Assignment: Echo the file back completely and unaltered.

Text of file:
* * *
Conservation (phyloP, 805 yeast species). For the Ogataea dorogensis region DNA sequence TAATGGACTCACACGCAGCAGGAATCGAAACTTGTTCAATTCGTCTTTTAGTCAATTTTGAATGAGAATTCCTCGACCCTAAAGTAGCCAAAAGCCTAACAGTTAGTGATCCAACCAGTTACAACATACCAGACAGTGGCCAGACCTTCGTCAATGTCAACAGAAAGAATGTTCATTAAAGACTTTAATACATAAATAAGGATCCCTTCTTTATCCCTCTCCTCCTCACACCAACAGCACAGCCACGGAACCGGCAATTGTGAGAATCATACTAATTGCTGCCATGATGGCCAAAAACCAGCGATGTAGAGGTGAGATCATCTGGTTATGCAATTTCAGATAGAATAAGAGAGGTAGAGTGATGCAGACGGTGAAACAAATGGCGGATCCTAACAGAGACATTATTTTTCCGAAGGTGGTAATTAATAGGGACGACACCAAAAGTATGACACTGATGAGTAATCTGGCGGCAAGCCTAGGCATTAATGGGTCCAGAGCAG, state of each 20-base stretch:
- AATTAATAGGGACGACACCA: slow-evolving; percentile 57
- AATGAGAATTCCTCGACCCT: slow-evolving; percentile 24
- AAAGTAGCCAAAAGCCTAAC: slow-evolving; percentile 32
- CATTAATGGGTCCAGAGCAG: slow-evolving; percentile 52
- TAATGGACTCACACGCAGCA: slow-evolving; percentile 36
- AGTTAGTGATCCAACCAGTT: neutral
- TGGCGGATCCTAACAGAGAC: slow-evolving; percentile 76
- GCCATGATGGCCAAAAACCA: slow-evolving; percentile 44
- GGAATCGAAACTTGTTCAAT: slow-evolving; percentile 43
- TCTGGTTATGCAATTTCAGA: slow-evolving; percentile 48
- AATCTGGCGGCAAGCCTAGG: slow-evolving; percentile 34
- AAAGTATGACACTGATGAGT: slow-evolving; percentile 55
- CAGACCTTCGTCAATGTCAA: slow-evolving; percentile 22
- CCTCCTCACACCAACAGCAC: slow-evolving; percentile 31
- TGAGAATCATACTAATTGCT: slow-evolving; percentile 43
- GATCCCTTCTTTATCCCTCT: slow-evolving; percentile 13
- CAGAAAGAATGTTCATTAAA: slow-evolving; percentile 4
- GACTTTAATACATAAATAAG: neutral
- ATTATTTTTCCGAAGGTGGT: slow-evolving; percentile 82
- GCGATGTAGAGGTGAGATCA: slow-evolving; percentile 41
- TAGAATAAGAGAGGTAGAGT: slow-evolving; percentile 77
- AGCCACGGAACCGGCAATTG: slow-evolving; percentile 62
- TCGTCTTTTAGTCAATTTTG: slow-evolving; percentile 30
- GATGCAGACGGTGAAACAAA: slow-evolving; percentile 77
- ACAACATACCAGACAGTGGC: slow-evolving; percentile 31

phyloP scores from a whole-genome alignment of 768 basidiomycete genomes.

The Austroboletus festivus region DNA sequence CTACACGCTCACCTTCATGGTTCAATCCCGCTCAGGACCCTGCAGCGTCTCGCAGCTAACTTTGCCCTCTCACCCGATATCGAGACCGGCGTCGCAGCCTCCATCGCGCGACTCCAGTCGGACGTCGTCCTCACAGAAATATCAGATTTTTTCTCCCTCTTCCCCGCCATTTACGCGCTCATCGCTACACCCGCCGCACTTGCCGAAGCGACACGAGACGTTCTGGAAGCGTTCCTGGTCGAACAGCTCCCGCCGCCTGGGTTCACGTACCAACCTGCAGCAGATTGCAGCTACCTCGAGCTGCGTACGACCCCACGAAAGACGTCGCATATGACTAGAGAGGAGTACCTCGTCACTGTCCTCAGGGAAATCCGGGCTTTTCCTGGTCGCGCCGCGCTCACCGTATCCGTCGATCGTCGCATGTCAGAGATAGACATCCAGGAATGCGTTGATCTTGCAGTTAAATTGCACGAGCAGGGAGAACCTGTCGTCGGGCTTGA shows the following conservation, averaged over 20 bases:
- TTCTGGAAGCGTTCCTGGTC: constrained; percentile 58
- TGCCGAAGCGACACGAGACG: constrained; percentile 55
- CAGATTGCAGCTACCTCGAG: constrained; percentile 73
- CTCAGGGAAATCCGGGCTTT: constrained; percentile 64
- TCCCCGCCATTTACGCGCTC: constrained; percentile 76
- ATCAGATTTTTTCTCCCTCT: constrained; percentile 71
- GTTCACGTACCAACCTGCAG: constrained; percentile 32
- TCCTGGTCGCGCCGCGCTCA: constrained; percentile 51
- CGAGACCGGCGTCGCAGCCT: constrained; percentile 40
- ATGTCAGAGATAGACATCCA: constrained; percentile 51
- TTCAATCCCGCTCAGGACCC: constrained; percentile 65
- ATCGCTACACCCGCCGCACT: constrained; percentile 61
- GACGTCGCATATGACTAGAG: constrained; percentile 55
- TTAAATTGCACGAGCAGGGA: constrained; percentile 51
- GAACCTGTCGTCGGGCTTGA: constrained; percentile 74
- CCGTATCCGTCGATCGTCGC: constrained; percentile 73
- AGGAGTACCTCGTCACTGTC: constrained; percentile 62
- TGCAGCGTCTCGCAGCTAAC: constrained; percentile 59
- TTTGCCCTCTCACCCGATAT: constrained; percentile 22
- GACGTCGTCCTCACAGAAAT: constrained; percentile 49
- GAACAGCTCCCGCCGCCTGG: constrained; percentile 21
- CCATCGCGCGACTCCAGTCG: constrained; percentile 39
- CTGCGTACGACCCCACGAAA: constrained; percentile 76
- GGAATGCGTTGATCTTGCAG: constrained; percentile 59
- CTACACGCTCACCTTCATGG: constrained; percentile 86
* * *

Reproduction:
Conservation (phyloP, 805 yeast species). For the Ogataea dorogensis region DNA sequence TAATGGACTCACACGCAGCAGGAATCGAAACTTGTTCAATTCGTCTTTTAGTCAATTTTGAATGAGAATTCCTCGACCCTAAAGTAGCCAAAAGCCTAACAGTTAGTGATCCAACCAGTTACAACATACCAGACAGTGGCCAGACCTTCGTCAATGTCAACAGAAAGAATGTTCATTAAAGACTTTAATACATAAATAAGGATCCCTTCTTTATCCCTCTCCTCCTCACACCAACAGCACAGCCACGGAACCGGCAATTGTGAGAATCATACTAATTGCTGCCATGATGGCCAAAAACCAGCGATGTAGAGGTGAGATCATCTGGTTATGCAATTTCAGATAGAATAAGAGAGGTAGAGTGATGCAGACGGTGAAACAAATGGCGGATCCTAACAGAGACATTATTTTTCCGAAGGTGGTAATTAATAGGGACGACACCAAAAGTATGACACTGATGAGTAATCTGGCGGCAAGCCTAGGCATTAATGGGTCCAGAGCAG, state of each 20-base stretch:
- AATTAATAGGGACGACACCA: slow-evolving; percentile 57
- AATGAGAATTCCTCGACCCT: slow-evolving; percentile 24
- AAAGTAGCCAAAAGCCTAAC: slow-evolving; percentile 32
- CATTAATGGGTCCAGAGCAG: slow-evolving; percentile 52
- TAATGGACTCACACGCAGCA: slow-evolving; percentile 36
- AGTTAGTGATCCAACCAGTT: neutral
- TGGCGGATCCTAACAGAGAC: slow-evolving; percentile 76
- GCCATGATGGCCAAAAACCA: slow-evolving; percentile 44
- GGAATCGAAACTTGTTCAAT: slow-evolving; percentile 43
- TCTGGTTATGCAATTTCAGA: slow-evolving; percentile 48
- AATCTGGCGGCAAGCCTAGG: slow-evolving; percentile 34
- AAAGTATGACACTGATGAGT: slow-evolving; percentile 55
- CAGACCTTCGTCAATGTCAA: slow-evolving; percentile 22
- CCTCCTCACACCAACAGCAC: slow-evolving; percentile 31
- TGAGAATCATACTAATTGCT: slow-evolving; percentile 43
- GATCCCTTCTTTATCCCTCT: slow-evolving; percentile 13
- CAGAAAGAATGTTCATTAAA: slow-evolving; percentile 4
- GACTTTAATACATAAATAAG: neutral
- ATTATTTTTCCGAAGGTGGT: slow-evolving; percentile 82
- GCGATGTAGAGGTGAGATCA: slow-evolving; percentile 41
- TAGAATAAGAGAGGTAGAGT: slow-evolving; percentile 77
- AGCCACGGAACCGGCAATTG: slow-evolving; percentile 62
- TCGTCTTTTAGTCAATTTTG: slow-evolving; percentile 30
- GATGCAGACGGTGAAACAAA: slow-evolving; percentile 77
- ACAACATACCAGACAGTGGC: slow-evolving; percentile 31

phyloP scores from a whole-genome alignment of 768 basidiomycete genomes.

The Austroboletus festivus region DNA sequence CTACACGCTCACCTTCATGGTTCAATCCCGCTCAGGACCCTGCAGCGTCTCGCAGCTAACTTTGCCCTCTCACCCGATATCGAGACCGGCGTCGCAGCCTCCATCGCGCGACTCCAGTCGGACGTCGTCCTCACAGAAATATCAGATTTTTTCTCCCTCTTCCCCGCCATTTACGCGCTCATCGCTACACCCGCCGCACTTGCCGAAGCGACACGAGACGTTCTGGAAGCGTTCCTGGTCGAACAGCTCCCGCCGCCTGGGTTCACGTACCAACCTGCAGCAGATTGCAGCTACCTCGAGCTGCGTACGACCCCACGAAAGACGTCGCATATGACTAGAGAGGAGTACCTCGTCACTGTCCTCAGGGAAATCCGGGCTTTTCCTGGTCGCGCCGCGCTCACCGTATCCGTCGATCGTCGCATGTCAGAGATAGACATCCAGGAATGCGTTGATCTTGCAGTTAAATTGCACGAGCAGGGAGAACCTGTCGTCGGGCTTGA shows the following conservation, averaged over 20 bases:
- TTCTGGAAGCGTTCCTGGTC: constrained; percentile 58
- TGCCGAAGCGACACGAGACG: constrained; percentile 55
- CAGATTGCAGCTACCTCGAG: constrained; percentile 73
- CTCAGGGAAATCCGGGCTTT: constrained; percentile 64
- TCCCCGCCATTTACGCGCTC: constrained; percentile 76
- ATCAGATTTTTTCTCCCTCT: constrained; percentile 71
- GTTCACGTACCAACCTGCAG: constrained; percentile 32
- TCCTGGTCGCGCCGCGCTCA: constrained; percentile 51
- CGAGACCGGCGTCGCAGCCT: constrained; percentile 40
- ATGTCAGAGATAGACATCCA: constrained; percentile 51
- TTCAATCCCGCTCAGGACCC: constrained; percentile 65
- ATCGCTACACCCGCCGCACT: constrained; percentile 61
- GACGTCGCATATGACTAGAG: constrained; percentile 55
- TTAAATTGCACGAGCAGGGA: constrained; percentile 51
- GAACCTGTCGTCGGGCTTGA: constrained; percentile 74
- CCGTATCCGTCGATCGTCGC: constrained; percentile 73
- AGGAGTACCTCGTCACTGTC: constrained; percentile 62
- TGCAGCGTCTCGCAGCTAAC: constrained; percentile 59
- TTTGCCCTCTCACCCGATAT: constrained; percentile 22
- GACGTCGTCCTCACAGAAAT: constrained; percentile 49
- GAACAGCTCCCGCCGCCTGG: constrained; percentile 21
- CCATCGCGCGACTCCAGTCG: constrained; percentile 39
- CTGCGTACGACCCCACGAAA: constrained; percentile 76
- GGAATGCGTTGATCTTGCAG: constrained; percentile 59
- CTACACGCTCACCTTCATGG: constrained; percentile 86